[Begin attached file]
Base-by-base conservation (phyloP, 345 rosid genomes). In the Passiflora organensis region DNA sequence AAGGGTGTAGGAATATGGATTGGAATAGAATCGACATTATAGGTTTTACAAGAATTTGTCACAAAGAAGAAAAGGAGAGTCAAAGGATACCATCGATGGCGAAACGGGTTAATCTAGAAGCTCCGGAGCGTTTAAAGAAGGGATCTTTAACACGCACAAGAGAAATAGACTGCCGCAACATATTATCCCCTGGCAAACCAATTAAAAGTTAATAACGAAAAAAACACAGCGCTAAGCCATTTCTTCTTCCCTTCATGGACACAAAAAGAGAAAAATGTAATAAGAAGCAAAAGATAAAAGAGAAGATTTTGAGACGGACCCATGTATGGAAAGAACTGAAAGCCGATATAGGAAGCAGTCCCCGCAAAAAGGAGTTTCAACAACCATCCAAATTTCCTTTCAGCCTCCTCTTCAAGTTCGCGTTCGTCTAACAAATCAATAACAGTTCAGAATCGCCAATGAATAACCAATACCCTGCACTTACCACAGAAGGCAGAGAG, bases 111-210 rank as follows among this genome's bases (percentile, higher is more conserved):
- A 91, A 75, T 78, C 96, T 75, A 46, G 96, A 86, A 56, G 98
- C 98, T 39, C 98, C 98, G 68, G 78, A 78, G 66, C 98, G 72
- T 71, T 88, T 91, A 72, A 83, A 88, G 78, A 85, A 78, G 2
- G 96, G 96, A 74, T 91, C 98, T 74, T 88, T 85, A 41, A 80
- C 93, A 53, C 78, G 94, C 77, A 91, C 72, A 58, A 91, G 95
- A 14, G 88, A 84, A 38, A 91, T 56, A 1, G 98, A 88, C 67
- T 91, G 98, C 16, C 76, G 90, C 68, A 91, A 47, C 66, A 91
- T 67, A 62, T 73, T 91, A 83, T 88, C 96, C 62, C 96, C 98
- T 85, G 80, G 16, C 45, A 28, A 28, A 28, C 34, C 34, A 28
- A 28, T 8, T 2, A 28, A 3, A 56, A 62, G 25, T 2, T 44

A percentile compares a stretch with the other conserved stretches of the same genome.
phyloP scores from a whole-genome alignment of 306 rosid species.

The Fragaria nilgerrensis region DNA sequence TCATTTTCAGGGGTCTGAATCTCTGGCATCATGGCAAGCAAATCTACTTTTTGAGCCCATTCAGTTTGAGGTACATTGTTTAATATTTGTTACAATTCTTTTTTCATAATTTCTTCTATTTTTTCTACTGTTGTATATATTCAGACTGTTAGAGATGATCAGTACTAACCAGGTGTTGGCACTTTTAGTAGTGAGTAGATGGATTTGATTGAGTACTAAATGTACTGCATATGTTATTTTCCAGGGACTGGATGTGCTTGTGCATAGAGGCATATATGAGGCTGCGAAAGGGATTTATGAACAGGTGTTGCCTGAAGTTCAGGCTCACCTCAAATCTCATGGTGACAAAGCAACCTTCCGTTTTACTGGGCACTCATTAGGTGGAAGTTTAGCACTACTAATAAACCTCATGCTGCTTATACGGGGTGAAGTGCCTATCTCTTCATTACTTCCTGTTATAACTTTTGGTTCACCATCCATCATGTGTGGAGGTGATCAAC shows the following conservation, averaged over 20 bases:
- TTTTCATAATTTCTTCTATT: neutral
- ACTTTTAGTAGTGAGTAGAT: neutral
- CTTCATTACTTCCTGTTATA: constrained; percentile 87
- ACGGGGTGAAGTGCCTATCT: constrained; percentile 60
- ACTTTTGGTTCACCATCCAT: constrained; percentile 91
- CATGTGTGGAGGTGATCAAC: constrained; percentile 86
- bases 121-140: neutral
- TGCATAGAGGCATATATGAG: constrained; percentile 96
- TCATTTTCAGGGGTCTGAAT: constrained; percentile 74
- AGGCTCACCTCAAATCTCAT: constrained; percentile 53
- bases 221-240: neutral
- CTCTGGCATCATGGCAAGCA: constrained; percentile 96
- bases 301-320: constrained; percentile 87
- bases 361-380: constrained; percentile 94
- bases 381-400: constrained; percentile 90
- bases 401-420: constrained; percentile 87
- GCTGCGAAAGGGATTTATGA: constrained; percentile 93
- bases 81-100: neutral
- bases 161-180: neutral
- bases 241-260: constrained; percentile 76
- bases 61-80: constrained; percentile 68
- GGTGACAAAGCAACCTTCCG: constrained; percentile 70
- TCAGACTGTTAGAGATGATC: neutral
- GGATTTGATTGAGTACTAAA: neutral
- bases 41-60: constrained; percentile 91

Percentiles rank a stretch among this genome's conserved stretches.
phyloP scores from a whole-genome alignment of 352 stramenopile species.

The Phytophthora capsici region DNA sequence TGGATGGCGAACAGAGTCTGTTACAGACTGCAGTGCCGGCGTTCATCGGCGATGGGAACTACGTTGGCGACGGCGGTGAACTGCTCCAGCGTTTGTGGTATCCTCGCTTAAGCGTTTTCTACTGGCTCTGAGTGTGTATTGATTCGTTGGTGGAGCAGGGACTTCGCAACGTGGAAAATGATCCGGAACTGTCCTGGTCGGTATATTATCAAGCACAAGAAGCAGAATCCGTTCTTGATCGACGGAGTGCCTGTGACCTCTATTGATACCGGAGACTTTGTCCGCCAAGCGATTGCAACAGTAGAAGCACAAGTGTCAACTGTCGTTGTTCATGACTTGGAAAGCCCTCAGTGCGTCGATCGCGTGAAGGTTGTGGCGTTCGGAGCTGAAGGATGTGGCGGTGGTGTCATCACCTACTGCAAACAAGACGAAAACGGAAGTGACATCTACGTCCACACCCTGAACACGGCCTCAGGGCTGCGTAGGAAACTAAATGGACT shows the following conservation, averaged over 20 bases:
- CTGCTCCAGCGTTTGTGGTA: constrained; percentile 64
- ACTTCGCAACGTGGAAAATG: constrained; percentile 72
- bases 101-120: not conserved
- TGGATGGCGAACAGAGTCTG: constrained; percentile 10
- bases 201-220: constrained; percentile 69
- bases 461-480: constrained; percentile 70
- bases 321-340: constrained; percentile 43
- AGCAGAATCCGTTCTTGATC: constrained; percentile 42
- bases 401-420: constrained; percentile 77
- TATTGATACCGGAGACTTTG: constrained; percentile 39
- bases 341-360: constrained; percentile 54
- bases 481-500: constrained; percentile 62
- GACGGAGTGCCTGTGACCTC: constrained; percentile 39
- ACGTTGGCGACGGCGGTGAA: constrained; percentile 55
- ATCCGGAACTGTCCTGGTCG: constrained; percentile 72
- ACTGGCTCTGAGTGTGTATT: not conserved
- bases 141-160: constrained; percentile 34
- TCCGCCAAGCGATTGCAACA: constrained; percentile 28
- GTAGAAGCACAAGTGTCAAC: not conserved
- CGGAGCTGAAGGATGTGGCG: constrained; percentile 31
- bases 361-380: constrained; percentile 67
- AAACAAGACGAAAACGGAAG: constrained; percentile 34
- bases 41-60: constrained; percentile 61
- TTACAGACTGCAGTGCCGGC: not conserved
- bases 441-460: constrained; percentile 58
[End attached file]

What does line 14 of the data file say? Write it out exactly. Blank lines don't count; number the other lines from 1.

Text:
The Fragaria nilgerrensis region DNA sequence TCATTTTCAGGGGTCTGAATCTCTGGCATCATGGCAAGCAAATCTACTTTTTGAGCCCATTCAGTTTGAGGTACATTGTTTAATATTTGTTACAATTCTTTTTTCATAATTTCTTCTATTTTTTCTACTGTTGTATATATTCAGACTGTTAGAGATGATCAGTACTAACCAGGTGTTGGCACTTTTAGTAGTGAGTAGATGGATTTGATTGAGTACTAAATGTACTGCATATGTTATTTTCCAGGGACTGGATGTGCTTGTGCATAGAGGCATATATGAGGCTGCGAAAGGGATTTATGAACAGGTGTTGCCTGAAGTTCAGGCTCACCTCAAATCTCATGGTGACAAAGCAACCTTCCGTTTTACTGGGCACTCATTAGGTGGAAGTTTAGCACTACTAATAAACCTCATGCTGCTTATACGGGGTGAAGTGCCTATCTCTTCATTACTTCCTGTTATAACTTTTGGTTCACCATCCATCATGTGTGGAGGTGATCAAC shows the following conservation, averaged over 20 bases: